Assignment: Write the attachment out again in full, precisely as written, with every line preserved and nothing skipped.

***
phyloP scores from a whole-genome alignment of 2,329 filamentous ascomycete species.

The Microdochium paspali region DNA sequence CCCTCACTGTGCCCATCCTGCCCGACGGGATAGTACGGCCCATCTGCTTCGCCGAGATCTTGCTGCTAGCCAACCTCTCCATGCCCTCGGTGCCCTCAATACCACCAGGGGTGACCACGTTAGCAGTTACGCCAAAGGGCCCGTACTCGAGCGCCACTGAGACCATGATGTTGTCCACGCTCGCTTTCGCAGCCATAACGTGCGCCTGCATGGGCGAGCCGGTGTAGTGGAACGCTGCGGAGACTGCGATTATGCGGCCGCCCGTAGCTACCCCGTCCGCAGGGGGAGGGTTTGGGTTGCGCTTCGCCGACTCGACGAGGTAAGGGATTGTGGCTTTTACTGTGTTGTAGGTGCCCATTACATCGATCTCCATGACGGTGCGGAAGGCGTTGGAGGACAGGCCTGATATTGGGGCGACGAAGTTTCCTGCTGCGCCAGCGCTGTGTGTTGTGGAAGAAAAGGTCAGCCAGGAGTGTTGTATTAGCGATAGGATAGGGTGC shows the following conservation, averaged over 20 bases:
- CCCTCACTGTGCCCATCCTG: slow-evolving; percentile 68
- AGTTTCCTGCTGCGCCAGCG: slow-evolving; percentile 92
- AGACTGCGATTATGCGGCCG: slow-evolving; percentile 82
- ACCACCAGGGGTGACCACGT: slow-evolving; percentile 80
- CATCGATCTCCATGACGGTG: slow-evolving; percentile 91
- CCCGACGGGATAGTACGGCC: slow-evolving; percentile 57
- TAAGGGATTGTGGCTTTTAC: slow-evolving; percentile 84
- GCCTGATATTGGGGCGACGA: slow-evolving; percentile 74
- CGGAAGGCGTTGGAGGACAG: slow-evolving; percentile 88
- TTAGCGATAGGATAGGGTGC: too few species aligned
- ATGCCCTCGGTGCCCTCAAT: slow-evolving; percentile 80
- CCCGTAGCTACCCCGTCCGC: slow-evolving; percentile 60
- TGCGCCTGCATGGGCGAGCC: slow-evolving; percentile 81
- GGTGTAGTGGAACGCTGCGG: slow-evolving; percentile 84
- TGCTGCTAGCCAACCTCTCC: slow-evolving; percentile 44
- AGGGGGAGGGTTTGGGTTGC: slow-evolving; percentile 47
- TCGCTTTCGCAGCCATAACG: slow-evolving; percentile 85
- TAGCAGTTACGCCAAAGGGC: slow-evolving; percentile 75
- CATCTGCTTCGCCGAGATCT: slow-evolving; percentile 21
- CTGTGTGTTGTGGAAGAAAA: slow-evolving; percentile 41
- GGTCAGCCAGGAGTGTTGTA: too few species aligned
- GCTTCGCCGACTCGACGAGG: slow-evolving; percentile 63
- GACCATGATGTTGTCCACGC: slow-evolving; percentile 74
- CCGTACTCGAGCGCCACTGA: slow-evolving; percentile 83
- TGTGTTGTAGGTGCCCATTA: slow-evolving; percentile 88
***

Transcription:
phyloP scores from a whole-genome alignment of 2,329 filamentous ascomycete species.

The Microdochium paspali region DNA sequence CCCTCACTGTGCCCATCCTGCCCGACGGGATAGTACGGCCCATCTGCTTCGCCGAGATCTTGCTGCTAGCCAACCTCTCCATGCCCTCGGTGCCCTCAATACCACCAGGGGTGACCACGTTAGCAGTTACGCCAAAGGGCCCGTACTCGAGCGCCACTGAGACCATGATGTTGTCCACGCTCGCTTTCGCAGCCATAACGTGCGCCTGCATGGGCGAGCCGGTGTAGTGGAACGCTGCGGAGACTGCGATTATGCGGCCGCCCGTAGCTACCCCGTCCGCAGGGGGAGGGTTTGGGTTGCGCTTCGCCGACTCGACGAGGTAAGGGATTGTGGCTTTTACTGTGTTGTAGGTGCCCATTACATCGATCTCCATGACGGTGCGGAAGGCGTTGGAGGACAGGCCTGATATTGGGGCGACGAAGTTTCCTGCTGCGCCAGCGCTGTGTGTTGTGGAAGAAAAGGTCAGCCAGGAGTGTTGTATTAGCGATAGGATAGGGTGC shows the following conservation, averaged over 20 bases:
- CCCTCACTGTGCCCATCCTG: slow-evolving; percentile 68
- AGTTTCCTGCTGCGCCAGCG: slow-evolving; percentile 92
- AGACTGCGATTATGCGGCCG: slow-evolving; percentile 82
- ACCACCAGGGGTGACCACGT: slow-evolving; percentile 80
- CATCGATCTCCATGACGGTG: slow-evolving; percentile 91
- CCCGACGGGATAGTACGGCC: slow-evolving; percentile 57
- TAAGGGATTGTGGCTTTTAC: slow-evolving; percentile 84
- GCCTGATATTGGGGCGACGA: slow-evolving; percentile 74
- CGGAAGGCGTTGGAGGACAG: slow-evolving; percentile 88
- TTAGCGATAGGATAGGGTGC: too few species aligned
- ATGCCCTCGGTGCCCTCAAT: slow-evolving; percentile 80
- CCCGTAGCTACCCCGTCCGC: slow-evolving; percentile 60
- TGCGCCTGCATGGGCGAGCC: slow-evolving; percentile 81
- GGTGTAGTGGAACGCTGCGG: slow-evolving; percentile 84
- TGCTGCTAGCCAACCTCTCC: slow-evolving; percentile 44
- AGGGGGAGGGTTTGGGTTGC: slow-evolving; percentile 47
- TCGCTTTCGCAGCCATAACG: slow-evolving; percentile 85
- TAGCAGTTACGCCAAAGGGC: slow-evolving; percentile 75
- CATCTGCTTCGCCGAGATCT: slow-evolving; percentile 21
- CTGTGTGTTGTGGAAGAAAA: slow-evolving; percentile 41
- GGTCAGCCAGGAGTGTTGTA: too few species aligned
- GCTTCGCCGACTCGACGAGG: slow-evolving; percentile 63
- GACCATGATGTTGTCCACGC: slow-evolving; percentile 74
- CCGTACTCGAGCGCCACTGA: slow-evolving; percentile 83
- TGTGTTGTAGGTGCCCATTA: slow-evolving; percentile 88